Broadcast from a Serpent-Headed Spaceship is not so much a specific work or project, but rather functions as a framework encapsulating a number of associated and iterative performances, music making sessions, lectures, research imperatives, and image/text presentations undertaken by Josh Rios and Anthony Romero over the last year. Several key concepts guiding Broadcast include: Latinxfutursim, the novels and drawings of Ernest Hogan, avant-garde electronic noise, psychedelic counterculture, the University of Chicago glass lantern slide collection, mediation, the Doctor Who episode "The Aztecs" (as well as other elements, approaches, and concerns dealing with Science Fiction, Speculative Histories, Ficto-Critical Interventions, The U.S.-Mexico Border, and Latin America). What follows is documentation of several moments where the research and production circulating these guiding concepts was made public for an audience of some kind.

























Images from Doctor Who series, The Aztecs (1964)

The Latino Art Now Conference (2016)

Selection from Broadcast from a Serpent-Headed Spaceship delivered at the Latino Art Now Conference (2016)


I see you on the screen traveling from time to time, with the ease of fiction and the persuasion of film. How do I convince you—a moving picture—that even as a fantastical zone conjured in the mind time does not belong to everyone equally, least of all the future. Who will be integrated into the image of what is to come, more likely to benefit from its production? Who will haunt the future, as they haunt the past? Made, rather than given, the tomorrows of our imagination are full of veiled and naturalized social agreements, including who gets to inhabit the future and in what capacities. And if the future seems to be commonsensical know that “The apparent clarity of common sense is corrupt with ideology and can only be countered by defamiliarization in thought and language;” know that “You cannot learn, through common sense, how things are: you can only discover where they fit into the existing scheme of things.” Above all the future is not certain. It is a process turned back on itself in a teleological obscuring, an assemblage of coordinates molded into a whole. “The future is not an obvious concept, but a cultural construction and projection.” Specific strains of speculative fiction can perform a great service by offering critical and creative visions of the future, which engage the legacies and latencies of asymmetrical relations of power. In particular, postcolonial science fiction acknowledges the existing socio-political schemes of the here-and-now, while providing an opening onto the imaginary. Whether a text is postcolonial science fiction depends largely on how it addresses power, a fact more central than the generally accepted tropes of space exploration, time travel, military adventure, and alien contact. I ask myself, do I see myself. How alien will I be in the future?The power of recognition, to witness one’s cultural interests acknowledged within expansive novels and filmic narratives, is exceedingly important for the creation of self. We cannot begin to fully inhabit tomorrow when our narratives do not exist today. Granted, the politics of representation should not be confused for the politics of action. At the same time, I cannot diminish your importance as a tool. “Dominant and subordinate groups battle over norms and resources, with dominant groups seeking to engineer consent through the production of representational systems.” While there is a difference between political action and the circulation of symbols, no pure zones exist. Image systems are deeply intertwined in all aspects of life. “If the social machine manufactures representations it also manufactures itself from representation.” You make the world and are made by the world. Expansive novels, films, and other symbol systems may all be illusory, but they are never merely illusion. They aid in the creation “of a class of devalued persons” and “an institutionalized social relation.” I look at you; I see the savage Aztec, the progenitive emblem of the violent barbarian. I see myself. One way to short out the future as a repetition of past schemes of domination and misrecognition is to imagine more images of more futures, to imagine them now, to make new symbols of new counterfactual truths, new mytho-historical interventions, new ficto-critical texts.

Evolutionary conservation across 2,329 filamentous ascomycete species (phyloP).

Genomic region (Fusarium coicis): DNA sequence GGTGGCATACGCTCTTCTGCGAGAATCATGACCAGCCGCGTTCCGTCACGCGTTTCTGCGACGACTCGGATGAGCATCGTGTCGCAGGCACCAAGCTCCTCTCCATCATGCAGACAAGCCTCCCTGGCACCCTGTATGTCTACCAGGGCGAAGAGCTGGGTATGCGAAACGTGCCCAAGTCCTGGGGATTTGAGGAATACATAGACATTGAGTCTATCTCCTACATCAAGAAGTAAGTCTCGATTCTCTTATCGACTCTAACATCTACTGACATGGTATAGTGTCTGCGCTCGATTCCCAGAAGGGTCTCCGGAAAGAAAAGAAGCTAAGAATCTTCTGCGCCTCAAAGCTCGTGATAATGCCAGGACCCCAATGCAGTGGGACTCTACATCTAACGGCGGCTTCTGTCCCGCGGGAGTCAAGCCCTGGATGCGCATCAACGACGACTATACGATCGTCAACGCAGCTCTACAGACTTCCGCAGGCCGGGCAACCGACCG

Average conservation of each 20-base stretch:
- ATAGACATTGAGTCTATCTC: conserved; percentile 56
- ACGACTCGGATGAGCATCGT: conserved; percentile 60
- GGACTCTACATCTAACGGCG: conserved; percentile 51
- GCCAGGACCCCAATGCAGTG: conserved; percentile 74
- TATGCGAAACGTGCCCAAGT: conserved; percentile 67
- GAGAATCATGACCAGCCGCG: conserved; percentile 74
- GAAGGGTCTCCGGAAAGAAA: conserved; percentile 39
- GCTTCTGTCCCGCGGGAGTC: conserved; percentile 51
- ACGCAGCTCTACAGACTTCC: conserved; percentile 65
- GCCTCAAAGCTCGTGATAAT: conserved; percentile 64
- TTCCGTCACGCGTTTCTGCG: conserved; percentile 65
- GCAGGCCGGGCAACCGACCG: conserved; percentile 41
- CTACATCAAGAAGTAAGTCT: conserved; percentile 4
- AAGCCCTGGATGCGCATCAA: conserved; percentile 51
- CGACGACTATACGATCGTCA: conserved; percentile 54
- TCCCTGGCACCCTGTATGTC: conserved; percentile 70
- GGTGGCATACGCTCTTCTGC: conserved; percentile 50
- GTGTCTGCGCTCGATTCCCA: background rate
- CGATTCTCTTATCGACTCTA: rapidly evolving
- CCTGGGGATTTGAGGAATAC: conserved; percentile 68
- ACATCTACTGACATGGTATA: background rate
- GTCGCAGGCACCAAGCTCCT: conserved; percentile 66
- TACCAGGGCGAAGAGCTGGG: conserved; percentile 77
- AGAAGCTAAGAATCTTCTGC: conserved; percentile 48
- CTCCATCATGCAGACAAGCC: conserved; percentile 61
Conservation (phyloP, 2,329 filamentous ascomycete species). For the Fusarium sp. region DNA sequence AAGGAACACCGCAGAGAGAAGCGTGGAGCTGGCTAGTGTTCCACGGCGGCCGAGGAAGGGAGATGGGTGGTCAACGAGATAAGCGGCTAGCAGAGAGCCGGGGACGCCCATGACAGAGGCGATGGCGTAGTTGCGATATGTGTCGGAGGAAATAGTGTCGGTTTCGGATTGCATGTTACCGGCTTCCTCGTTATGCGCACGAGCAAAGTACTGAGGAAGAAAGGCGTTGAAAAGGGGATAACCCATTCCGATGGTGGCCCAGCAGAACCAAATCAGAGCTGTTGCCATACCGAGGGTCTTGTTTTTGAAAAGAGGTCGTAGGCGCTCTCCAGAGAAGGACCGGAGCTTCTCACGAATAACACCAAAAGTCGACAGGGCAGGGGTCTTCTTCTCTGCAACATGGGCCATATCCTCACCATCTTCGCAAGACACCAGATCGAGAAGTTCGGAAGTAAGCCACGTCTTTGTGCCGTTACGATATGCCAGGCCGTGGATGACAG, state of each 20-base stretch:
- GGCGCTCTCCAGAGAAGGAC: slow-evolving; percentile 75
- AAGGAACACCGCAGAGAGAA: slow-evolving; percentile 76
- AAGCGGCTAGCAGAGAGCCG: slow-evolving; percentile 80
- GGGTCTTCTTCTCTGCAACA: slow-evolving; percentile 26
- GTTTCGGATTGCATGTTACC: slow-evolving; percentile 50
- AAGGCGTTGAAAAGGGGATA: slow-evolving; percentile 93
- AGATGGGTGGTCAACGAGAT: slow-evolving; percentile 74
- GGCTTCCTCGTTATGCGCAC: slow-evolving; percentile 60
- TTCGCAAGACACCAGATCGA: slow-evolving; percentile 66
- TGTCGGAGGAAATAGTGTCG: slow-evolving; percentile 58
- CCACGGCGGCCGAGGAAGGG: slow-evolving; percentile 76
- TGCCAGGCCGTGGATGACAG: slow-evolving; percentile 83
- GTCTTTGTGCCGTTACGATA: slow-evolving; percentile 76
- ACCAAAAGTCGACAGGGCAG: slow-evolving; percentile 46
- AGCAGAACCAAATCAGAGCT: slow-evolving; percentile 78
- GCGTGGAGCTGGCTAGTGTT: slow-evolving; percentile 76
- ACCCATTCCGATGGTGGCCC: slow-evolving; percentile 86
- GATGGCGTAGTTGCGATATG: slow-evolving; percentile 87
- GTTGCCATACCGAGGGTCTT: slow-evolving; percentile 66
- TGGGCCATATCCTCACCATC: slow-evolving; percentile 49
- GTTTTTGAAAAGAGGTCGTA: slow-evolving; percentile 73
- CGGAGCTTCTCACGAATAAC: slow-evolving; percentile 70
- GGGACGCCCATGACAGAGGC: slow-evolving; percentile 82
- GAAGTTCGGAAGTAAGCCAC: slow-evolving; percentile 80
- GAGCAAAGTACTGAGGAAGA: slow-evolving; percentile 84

Not Barbara, Yetaxa (Stony Island Arts Bank, 2016)





















Documentation of Performance for A Government of Times.


















Animations made from the Mesoamerican glass lantern slide archive of the University of Chicago now housed at the Stony Island Arts Bank.












Documentation of performance lecture at Stony Island Arts Bank


































Collection of early science fiction magazines where Chicano SF progenitor, Ernest Hogan, published essays, fiction, and illustrations.

























Documentation of set up for performance lecture at the Black Oak House in Philadelphia (2017)




















Publication of text in Somatechnics, Edinburgh University Press (2017)





Four short animated films using the University of Chicago archive of Mesoamerican glass lantern slides. Scored with original music, manipulated sounds, and sections of the poem, Yo Soy Joaquin, by Corky Gonzales.